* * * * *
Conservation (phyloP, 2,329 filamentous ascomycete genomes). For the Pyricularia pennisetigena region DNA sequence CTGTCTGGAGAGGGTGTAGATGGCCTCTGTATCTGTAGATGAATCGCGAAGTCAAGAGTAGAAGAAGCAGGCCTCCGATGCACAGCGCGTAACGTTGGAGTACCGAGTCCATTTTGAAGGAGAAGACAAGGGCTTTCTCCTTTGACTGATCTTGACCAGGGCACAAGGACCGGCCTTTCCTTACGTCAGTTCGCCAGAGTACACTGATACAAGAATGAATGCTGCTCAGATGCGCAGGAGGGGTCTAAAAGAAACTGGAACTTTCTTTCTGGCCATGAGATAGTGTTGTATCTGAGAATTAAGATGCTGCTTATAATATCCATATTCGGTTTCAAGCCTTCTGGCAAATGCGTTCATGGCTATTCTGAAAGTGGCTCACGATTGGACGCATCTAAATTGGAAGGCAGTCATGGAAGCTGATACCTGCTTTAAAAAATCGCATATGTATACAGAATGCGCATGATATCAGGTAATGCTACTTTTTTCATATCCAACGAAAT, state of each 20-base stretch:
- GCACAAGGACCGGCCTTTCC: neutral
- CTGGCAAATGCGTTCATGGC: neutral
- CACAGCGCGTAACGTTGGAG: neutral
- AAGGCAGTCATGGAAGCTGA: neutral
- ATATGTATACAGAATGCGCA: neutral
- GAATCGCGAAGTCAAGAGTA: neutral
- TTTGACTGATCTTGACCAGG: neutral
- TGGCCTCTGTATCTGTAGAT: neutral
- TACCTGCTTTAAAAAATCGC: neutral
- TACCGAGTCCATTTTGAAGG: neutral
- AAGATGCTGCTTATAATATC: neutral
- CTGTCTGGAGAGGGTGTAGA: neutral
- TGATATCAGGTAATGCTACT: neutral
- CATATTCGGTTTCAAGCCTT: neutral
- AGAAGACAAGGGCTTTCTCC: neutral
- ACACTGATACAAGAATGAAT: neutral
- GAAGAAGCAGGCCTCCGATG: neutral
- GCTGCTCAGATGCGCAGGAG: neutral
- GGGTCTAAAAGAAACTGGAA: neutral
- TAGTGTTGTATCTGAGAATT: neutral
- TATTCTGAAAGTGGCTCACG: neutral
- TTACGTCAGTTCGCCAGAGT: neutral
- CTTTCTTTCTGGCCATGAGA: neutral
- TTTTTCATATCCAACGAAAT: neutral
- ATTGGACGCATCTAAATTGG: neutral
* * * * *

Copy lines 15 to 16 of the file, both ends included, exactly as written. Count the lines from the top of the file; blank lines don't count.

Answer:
- CATATTCGGTTTCAAGCCTT: neutral
- AGAAGACAAGGGCTTTCTCC: neutral